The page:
Not a long post, just an observation. It used to be that when you had Gmail open, all your menu options for other Google tools (calendar, etc.) were listed across the top of the page, like so:
It was just one click to get to your calendar, drive, groups, etc. As an avid user of the calendar and drive features, this was handy for me.
Now, all those menu options are stored almost invisibly over in the upper-right-hand side of the page. You have to know to click on the icon that is made of of nine squares:
In what language does “square of squares” mean “menu options”? To me it looks like a waffle.
Now, instead of taking one click to open my calendar, it takes two clicks: one click on the squares, which opens up the following menu, and a second click to choose which feature to open.
Aha! Here they are.
Why make these items harder to access, when the principles of usability call to minimize the number of clicks it takes to accomplish a task? I don’t know.
The number of clicks is the more annoying part of this, but the vague icon is also bothersome. This isn’t Google’s only vague icon, to be sure. There’s also this:
Three horizontal bars. I know that’s an I Ching trigram, but what does it mean in a web browser?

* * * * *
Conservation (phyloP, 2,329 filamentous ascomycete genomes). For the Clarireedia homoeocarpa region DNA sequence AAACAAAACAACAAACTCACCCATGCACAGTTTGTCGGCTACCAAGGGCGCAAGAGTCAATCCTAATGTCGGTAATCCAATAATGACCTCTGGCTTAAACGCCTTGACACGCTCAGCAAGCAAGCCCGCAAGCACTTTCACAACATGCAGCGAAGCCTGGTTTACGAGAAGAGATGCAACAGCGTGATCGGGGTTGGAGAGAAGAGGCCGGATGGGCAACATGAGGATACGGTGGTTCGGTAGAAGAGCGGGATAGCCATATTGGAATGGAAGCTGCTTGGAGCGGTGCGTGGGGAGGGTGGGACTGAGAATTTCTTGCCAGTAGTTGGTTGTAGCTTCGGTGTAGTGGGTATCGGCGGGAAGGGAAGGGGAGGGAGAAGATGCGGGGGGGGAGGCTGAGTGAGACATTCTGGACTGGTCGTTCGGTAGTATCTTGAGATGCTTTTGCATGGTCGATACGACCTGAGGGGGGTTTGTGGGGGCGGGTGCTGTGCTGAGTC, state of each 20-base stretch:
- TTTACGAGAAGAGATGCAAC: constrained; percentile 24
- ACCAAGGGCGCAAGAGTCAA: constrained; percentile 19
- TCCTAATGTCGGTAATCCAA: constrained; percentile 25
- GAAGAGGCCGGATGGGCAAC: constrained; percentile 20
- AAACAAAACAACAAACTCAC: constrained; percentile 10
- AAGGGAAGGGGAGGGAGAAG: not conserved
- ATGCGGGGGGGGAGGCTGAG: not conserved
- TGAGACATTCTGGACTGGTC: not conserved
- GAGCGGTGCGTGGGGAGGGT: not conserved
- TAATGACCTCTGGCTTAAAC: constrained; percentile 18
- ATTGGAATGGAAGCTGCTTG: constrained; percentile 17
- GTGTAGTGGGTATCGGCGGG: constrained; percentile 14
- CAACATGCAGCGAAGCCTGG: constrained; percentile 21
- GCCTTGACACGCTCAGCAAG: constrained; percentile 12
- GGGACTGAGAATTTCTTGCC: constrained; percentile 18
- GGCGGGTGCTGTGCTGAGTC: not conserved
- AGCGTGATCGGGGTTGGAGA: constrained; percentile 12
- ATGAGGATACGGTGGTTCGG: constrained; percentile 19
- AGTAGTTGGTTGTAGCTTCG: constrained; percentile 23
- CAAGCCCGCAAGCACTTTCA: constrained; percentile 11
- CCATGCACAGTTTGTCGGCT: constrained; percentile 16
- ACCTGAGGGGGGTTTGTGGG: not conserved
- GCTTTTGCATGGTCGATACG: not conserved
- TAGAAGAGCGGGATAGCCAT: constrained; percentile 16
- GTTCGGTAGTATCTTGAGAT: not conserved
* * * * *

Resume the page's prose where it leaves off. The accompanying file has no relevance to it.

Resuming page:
Google Chrome users will recognize the above image from the upper-right corner of the browser. The light blue parallelogram shape opens a new tab; its location is indicative of what it might do, so that’s okay. Minimize, maximize, and close are all standard icons. Clicking the star will bookmark whatever page you happen to be on. Three horizontal bars…? Oh hey, here’s the menu we’re used to seeing all the way over on the left: save, print, find, settings, etc. (Let me tell you, this confuses the less tech-savvy library patrons no end, and why shouldn’t it? There is no natural mapping.)
Speaking of icons, I remember reading one or two excellent articles (with examples) in my Usability and User Experience class at Simmons, but they were either saved in Google Reader (RIP) or Delicious (to which I am trying to regain access). If I’m able to dig it/them up, I’ll post them here; meanwhile, feel free to share any links about good design in the comments.
Edited to add (10/8/13): Found it! Thanks to the responsive team at Delicious, I was able to access my old account. The article, from UX Movement about two years ago, is called “9 Rules to Make Your Icons Clear and Intuitive.”